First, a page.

We are rather fortunate in the British Isles to have such an exceptional coastline. Yet despite its popularity as a photographic destination, the marine life on the seashore is one of the least photographed parts of this remarkable ecosystem. I have always had an interest in the seashore from an early age – we only lived a short distance from the coast and my parents would make frequent visits during the summer months when the weather was agreeable. As an enthusiastic and inquisitive eight-year-old armed with a net and bucket, I would often pass the day paddling around in the rock pools looking for something I could catch. Those early days were the first encounters I had with rock pools and the creatures that inhabit them. Now as a parent myself, I find history repeating itself and it is my younger two children who do the exploring and the dipping.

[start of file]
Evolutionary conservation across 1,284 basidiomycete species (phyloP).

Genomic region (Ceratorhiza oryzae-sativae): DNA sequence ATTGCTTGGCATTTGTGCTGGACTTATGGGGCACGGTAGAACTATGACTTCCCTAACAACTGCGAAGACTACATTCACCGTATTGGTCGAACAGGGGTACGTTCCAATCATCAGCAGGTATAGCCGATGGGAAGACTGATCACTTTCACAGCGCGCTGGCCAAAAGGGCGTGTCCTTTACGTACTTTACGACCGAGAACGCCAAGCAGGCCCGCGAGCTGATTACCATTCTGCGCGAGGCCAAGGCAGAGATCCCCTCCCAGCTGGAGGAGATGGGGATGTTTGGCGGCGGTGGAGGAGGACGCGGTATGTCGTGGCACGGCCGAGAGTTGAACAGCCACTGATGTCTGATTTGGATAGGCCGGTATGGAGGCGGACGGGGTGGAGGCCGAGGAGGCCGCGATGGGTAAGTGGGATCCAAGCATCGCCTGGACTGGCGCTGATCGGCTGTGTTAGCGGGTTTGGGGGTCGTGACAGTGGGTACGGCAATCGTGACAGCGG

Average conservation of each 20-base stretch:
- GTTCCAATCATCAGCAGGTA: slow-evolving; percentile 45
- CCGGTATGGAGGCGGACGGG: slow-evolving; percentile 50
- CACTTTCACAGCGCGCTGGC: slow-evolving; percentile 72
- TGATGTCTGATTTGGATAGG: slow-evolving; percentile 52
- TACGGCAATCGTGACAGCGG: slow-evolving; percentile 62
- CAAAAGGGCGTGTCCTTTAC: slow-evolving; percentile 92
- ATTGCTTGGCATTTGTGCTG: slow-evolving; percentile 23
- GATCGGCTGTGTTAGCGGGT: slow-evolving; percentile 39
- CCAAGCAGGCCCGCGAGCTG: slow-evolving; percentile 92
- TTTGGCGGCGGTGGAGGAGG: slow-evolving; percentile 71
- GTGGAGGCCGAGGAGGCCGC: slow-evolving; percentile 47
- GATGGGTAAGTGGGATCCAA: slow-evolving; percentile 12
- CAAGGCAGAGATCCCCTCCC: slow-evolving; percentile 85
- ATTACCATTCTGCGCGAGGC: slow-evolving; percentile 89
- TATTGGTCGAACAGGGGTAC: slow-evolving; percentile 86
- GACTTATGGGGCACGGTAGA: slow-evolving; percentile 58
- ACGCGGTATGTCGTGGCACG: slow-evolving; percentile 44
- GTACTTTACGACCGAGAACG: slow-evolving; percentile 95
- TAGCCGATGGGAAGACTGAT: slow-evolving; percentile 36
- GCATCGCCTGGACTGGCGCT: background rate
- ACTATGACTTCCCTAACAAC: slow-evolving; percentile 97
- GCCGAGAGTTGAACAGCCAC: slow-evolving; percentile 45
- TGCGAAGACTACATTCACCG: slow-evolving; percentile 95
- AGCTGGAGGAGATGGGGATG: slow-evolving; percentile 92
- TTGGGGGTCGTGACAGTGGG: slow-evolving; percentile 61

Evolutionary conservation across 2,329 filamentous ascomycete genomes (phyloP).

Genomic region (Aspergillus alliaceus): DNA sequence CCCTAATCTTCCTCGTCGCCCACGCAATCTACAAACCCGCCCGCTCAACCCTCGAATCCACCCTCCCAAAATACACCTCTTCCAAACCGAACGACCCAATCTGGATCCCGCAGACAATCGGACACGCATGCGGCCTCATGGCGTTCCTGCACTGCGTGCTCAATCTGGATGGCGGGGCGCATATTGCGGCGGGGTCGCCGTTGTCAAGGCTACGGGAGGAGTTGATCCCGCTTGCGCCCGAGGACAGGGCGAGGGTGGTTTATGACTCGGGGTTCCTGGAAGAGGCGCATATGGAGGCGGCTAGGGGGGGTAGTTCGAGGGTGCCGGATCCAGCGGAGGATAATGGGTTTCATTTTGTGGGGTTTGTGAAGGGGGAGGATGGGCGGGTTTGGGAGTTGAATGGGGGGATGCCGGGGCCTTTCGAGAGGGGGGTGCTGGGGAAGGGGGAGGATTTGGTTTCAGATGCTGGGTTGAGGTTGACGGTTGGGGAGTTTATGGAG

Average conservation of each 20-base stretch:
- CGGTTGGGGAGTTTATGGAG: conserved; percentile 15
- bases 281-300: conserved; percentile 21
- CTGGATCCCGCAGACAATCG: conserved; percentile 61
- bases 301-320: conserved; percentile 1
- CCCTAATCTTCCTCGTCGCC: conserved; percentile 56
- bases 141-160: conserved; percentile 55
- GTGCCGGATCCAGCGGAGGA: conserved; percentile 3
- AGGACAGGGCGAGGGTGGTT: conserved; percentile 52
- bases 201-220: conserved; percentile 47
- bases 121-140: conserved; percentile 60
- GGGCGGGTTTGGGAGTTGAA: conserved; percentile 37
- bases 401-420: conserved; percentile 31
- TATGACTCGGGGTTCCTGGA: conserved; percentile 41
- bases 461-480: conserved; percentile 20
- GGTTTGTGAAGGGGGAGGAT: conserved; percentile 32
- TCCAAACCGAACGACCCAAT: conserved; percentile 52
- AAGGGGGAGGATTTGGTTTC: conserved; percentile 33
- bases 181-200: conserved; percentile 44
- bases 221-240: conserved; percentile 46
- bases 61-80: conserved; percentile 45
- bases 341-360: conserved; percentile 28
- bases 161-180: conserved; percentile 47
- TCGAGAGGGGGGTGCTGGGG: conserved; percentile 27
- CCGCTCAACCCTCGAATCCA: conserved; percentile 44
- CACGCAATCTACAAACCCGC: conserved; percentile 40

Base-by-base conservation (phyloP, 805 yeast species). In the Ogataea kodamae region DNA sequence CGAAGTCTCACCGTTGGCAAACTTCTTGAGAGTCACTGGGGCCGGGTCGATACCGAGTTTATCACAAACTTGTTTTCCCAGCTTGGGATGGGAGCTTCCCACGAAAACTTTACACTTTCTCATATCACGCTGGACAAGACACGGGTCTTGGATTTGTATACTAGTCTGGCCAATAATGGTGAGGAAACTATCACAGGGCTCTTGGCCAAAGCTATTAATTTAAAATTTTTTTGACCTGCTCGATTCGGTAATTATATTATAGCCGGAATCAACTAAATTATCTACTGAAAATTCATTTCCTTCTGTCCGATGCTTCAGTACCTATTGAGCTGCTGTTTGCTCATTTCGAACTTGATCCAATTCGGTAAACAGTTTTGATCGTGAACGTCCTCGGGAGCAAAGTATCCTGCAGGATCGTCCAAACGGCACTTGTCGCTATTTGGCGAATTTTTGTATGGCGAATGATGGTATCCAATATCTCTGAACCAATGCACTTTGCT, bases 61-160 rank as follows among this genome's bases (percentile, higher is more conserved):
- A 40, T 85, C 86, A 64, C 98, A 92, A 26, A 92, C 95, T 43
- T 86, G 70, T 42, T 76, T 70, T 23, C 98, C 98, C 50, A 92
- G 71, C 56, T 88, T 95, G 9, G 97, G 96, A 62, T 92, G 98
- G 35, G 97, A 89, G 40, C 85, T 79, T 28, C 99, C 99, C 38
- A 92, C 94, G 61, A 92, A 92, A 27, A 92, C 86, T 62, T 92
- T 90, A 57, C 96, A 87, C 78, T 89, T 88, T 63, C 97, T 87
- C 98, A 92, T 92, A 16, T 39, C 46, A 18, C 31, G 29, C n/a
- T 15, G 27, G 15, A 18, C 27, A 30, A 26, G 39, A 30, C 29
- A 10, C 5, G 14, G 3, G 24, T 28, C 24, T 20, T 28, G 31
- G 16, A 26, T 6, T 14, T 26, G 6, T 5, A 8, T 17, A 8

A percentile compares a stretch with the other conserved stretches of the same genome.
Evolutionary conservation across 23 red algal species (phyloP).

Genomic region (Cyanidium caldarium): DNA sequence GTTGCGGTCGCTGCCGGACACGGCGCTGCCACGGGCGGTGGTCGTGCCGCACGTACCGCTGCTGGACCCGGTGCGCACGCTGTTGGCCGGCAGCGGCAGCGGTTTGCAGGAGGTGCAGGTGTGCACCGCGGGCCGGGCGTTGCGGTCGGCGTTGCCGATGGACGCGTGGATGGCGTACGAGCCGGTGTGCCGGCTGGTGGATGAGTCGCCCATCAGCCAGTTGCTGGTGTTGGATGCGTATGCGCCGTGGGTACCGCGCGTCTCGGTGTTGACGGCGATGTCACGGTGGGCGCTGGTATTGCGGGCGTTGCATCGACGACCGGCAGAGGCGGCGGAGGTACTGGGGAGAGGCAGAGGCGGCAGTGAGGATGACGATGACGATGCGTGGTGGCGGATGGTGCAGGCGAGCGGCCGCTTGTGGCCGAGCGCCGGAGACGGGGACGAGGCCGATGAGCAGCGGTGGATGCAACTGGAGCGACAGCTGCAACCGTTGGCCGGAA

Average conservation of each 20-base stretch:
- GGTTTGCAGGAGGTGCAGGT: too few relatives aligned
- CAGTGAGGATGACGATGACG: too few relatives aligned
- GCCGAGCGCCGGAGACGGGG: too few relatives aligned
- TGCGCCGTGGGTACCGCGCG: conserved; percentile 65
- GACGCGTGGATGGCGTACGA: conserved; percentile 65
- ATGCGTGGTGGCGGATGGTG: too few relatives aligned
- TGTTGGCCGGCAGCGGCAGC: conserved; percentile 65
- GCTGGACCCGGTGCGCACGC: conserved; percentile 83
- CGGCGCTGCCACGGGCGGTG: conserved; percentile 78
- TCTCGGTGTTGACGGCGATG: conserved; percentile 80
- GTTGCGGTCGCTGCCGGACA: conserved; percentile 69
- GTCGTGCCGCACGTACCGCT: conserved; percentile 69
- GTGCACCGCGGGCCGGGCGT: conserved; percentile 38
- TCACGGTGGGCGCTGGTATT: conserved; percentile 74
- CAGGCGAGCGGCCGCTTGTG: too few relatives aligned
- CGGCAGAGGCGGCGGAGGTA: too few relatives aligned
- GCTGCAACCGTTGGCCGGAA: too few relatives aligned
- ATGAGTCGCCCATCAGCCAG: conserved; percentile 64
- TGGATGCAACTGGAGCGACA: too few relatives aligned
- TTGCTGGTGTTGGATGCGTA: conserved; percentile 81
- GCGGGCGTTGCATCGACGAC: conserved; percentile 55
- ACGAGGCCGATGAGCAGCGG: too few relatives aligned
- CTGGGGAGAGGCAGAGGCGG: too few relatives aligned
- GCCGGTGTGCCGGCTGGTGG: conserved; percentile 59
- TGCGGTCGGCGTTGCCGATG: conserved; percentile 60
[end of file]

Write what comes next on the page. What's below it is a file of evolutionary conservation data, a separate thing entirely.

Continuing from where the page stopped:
Coastal Rockpools are something really special that appeals to people of all ages. They are the ocean’s portholes, or mini aquariums allowing us a glimpse into a microcosmic world of exquisite beauty. Anemones, starfish, blennies, crabs, and many other small creatures cloaked in a variety of seaweeds and algae offer the macro photographer an abundance of subject material throughout the seasons.
To read the full pdf article from Wild Planet Photo Magazine click on the link. Life in a Rockpool